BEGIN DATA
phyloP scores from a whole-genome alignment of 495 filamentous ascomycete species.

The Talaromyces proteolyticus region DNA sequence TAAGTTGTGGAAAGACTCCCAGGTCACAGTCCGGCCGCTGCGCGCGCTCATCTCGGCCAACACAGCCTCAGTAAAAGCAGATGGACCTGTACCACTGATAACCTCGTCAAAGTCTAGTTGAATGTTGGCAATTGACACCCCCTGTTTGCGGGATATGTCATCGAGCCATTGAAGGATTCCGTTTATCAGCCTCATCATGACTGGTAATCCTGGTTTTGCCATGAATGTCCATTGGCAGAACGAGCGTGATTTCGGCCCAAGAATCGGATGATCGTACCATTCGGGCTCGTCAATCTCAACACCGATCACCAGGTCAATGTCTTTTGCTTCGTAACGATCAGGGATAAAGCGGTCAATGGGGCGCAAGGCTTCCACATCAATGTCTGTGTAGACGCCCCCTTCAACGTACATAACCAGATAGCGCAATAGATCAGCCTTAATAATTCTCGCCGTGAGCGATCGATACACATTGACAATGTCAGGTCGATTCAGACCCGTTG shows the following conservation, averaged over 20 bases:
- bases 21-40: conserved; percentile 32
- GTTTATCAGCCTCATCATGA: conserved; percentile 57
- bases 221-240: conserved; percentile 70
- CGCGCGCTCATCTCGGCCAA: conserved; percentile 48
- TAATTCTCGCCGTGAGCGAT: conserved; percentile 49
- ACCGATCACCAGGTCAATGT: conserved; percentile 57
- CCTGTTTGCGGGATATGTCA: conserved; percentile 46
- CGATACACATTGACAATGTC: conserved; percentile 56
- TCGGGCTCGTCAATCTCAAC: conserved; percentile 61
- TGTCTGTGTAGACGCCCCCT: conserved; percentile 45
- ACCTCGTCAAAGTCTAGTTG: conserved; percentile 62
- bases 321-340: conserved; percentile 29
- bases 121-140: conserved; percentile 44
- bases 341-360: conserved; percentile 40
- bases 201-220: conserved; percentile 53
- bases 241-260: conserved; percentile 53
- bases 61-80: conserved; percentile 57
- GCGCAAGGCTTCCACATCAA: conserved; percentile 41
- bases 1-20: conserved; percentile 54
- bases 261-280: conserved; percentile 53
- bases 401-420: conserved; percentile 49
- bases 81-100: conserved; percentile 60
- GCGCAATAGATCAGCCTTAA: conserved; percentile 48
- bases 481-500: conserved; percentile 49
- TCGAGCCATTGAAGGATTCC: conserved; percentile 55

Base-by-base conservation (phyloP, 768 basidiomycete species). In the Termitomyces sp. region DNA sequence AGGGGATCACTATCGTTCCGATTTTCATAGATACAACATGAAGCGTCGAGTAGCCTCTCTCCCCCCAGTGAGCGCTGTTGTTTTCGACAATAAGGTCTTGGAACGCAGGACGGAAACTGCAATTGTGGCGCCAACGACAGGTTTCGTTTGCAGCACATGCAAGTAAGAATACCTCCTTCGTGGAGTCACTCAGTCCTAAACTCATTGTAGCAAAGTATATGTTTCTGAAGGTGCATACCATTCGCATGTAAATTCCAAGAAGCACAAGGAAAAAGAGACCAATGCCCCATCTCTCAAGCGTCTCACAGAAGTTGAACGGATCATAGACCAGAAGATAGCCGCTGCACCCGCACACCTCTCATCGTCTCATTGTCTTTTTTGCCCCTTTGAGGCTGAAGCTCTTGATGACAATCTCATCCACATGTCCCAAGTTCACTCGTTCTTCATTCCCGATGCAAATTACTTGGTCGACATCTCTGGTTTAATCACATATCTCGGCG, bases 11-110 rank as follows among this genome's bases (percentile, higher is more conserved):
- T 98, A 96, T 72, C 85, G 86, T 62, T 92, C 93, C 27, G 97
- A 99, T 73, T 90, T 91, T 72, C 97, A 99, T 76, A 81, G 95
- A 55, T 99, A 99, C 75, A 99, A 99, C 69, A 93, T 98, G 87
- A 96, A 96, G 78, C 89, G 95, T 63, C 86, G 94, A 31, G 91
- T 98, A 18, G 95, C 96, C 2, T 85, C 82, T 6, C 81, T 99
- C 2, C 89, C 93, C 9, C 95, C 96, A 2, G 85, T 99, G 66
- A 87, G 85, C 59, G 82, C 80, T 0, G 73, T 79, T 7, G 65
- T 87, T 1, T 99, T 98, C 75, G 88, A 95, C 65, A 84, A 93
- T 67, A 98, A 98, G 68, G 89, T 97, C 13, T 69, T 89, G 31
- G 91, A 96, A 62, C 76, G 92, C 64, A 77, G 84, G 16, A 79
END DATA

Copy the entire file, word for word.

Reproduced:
phyloP scores from a whole-genome alignment of 495 filamentous ascomycete species.

The Talaromyces proteolyticus region DNA sequence TAAGTTGTGGAAAGACTCCCAGGTCACAGTCCGGCCGCTGCGCGCGCTCATCTCGGCCAACACAGCCTCAGTAAAAGCAGATGGACCTGTACCACTGATAACCTCGTCAAAGTCTAGTTGAATGTTGGCAATTGACACCCCCTGTTTGCGGGATATGTCATCGAGCCATTGAAGGATTCCGTTTATCAGCCTCATCATGACTGGTAATCCTGGTTTTGCCATGAATGTCCATTGGCAGAACGAGCGTGATTTCGGCCCAAGAATCGGATGATCGTACCATTCGGGCTCGTCAATCTCAACACCGATCACCAGGTCAATGTCTTTTGCTTCGTAACGATCAGGGATAAAGCGGTCAATGGGGCGCAAGGCTTCCACATCAATGTCTGTGTAGACGCCCCCTTCAACGTACATAACCAGATAGCGCAATAGATCAGCCTTAATAATTCTCGCCGTGAGCGATCGATACACATTGACAATGTCAGGTCGATTCAGACCCGTTG shows the following conservation, averaged over 20 bases:
- bases 21-40: conserved; percentile 32
- GTTTATCAGCCTCATCATGA: conserved; percentile 57
- bases 221-240: conserved; percentile 70
- CGCGCGCTCATCTCGGCCAA: conserved; percentile 48
- TAATTCTCGCCGTGAGCGAT: conserved; percentile 49
- ACCGATCACCAGGTCAATGT: conserved; percentile 57
- CCTGTTTGCGGGATATGTCA: conserved; percentile 46
- CGATACACATTGACAATGTC: conserved; percentile 56
- TCGGGCTCGTCAATCTCAAC: conserved; percentile 61
- TGTCTGTGTAGACGCCCCCT: conserved; percentile 45
- ACCTCGTCAAAGTCTAGTTG: conserved; percentile 62
- bases 321-340: conserved; percentile 29
- bases 121-140: conserved; percentile 44
- bases 341-360: conserved; percentile 40
- bases 201-220: conserved; percentile 53
- bases 241-260: conserved; percentile 53
- bases 61-80: conserved; percentile 57
- GCGCAAGGCTTCCACATCAA: conserved; percentile 41
- bases 1-20: conserved; percentile 54
- bases 261-280: conserved; percentile 53
- bases 401-420: conserved; percentile 49
- bases 81-100: conserved; percentile 60
- GCGCAATAGATCAGCCTTAA: conserved; percentile 48
- bases 481-500: conserved; percentile 49
- TCGAGCCATTGAAGGATTCC: conserved; percentile 55

Base-by-base conservation (phyloP, 768 basidiomycete species). In the Termitomyces sp. region DNA sequence AGGGGATCACTATCGTTCCGATTTTCATAGATACAACATGAAGCGTCGAGTAGCCTCTCTCCCCCCAGTGAGCGCTGTTGTTTTCGACAATAAGGTCTTGGAACGCAGGACGGAAACTGCAATTGTGGCGCCAACGACAGGTTTCGTTTGCAGCACATGCAAGTAAGAATACCTCCTTCGTGGAGTCACTCAGTCCTAAACTCATTGTAGCAAAGTATATGTTTCTGAAGGTGCATACCATTCGCATGTAAATTCCAAGAAGCACAAGGAAAAAGAGACCAATGCCCCATCTCTCAAGCGTCTCACAGAAGTTGAACGGATCATAGACCAGAAGATAGCCGCTGCACCCGCACACCTCTCATCGTCTCATTGTCTTTTTTGCCCCTTTGAGGCTGAAGCTCTTGATGACAATCTCATCCACATGTCCCAAGTTCACTCGTTCTTCATTCCCGATGCAAATTACTTGGTCGACATCTCTGGTTTAATCACATATCTCGGCG, bases 11-110 rank as follows among this genome's bases (percentile, higher is more conserved):
- T 98, A 96, T 72, C 85, G 86, T 62, T 92, C 93, C 27, G 97
- A 99, T 73, T 90, T 91, T 72, C 97, A 99, T 76, A 81, G 95
- A 55, T 99, A 99, C 75, A 99, A 99, C 69, A 93, T 98, G 87
- A 96, A 96, G 78, C 89, G 95, T 63, C 86, G 94, A 31, G 91
- T 98, A 18, G 95, C 96, C 2, T 85, C 82, T 6, C 81, T 99
- C 2, C 89, C 93, C 9, C 95, C 96, A 2, G 85, T 99, G 66
- A 87, G 85, C 59, G 82, C 80, T 0, G 73, T 79, T 7, G 65
- T 87, T 1, T 99, T 98, C 75, G 88, A 95, C 65, A 84, A 93
- T 67, A 98, A 98, G 68, G 89, T 97, C 13, T 69, T 89, G 31
- G 91, A 96, A 62, C 76, G 92, C 64, A 77, G 84, G 16, A 79